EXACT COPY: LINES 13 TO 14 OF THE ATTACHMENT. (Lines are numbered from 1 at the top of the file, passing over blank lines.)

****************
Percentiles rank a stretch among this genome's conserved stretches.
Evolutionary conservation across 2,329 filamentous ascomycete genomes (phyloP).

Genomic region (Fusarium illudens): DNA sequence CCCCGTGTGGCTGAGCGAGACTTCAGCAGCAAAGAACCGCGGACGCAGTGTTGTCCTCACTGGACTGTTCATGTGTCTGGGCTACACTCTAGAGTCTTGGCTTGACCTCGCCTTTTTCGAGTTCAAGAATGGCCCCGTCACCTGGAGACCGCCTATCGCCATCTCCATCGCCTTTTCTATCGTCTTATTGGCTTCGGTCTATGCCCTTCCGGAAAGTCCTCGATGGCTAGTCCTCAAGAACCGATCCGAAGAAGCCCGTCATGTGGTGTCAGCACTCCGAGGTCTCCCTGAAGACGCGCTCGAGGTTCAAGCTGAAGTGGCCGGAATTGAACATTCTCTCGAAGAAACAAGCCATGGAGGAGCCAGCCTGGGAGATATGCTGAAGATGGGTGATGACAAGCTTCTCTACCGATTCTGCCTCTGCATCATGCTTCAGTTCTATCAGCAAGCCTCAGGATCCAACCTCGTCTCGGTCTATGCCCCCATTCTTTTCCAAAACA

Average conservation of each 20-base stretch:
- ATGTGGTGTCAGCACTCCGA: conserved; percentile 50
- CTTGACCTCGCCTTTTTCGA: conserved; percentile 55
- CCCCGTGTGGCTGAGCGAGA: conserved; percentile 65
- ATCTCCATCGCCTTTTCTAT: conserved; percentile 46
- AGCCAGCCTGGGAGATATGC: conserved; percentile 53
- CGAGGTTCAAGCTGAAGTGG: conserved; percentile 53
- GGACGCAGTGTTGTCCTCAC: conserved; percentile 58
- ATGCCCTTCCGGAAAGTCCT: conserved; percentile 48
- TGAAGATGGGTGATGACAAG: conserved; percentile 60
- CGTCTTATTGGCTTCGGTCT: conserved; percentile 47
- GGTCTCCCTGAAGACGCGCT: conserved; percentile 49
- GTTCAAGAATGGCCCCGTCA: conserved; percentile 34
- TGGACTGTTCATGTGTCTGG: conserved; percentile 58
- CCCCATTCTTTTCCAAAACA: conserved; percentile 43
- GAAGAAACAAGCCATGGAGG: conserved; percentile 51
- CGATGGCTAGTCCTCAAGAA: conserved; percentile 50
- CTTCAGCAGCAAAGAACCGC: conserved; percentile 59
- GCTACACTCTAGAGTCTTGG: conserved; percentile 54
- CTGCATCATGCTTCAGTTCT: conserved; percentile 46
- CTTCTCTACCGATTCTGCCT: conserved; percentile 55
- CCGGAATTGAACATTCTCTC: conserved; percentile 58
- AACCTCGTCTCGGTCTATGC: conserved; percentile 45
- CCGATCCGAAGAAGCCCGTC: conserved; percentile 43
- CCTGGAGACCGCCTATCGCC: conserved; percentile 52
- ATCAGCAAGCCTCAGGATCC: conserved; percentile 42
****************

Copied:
- TGAAGATGGGTGATGACAAG: conserved; percentile 60
- CGTCTTATTGGCTTCGGTCT: conserved; percentile 47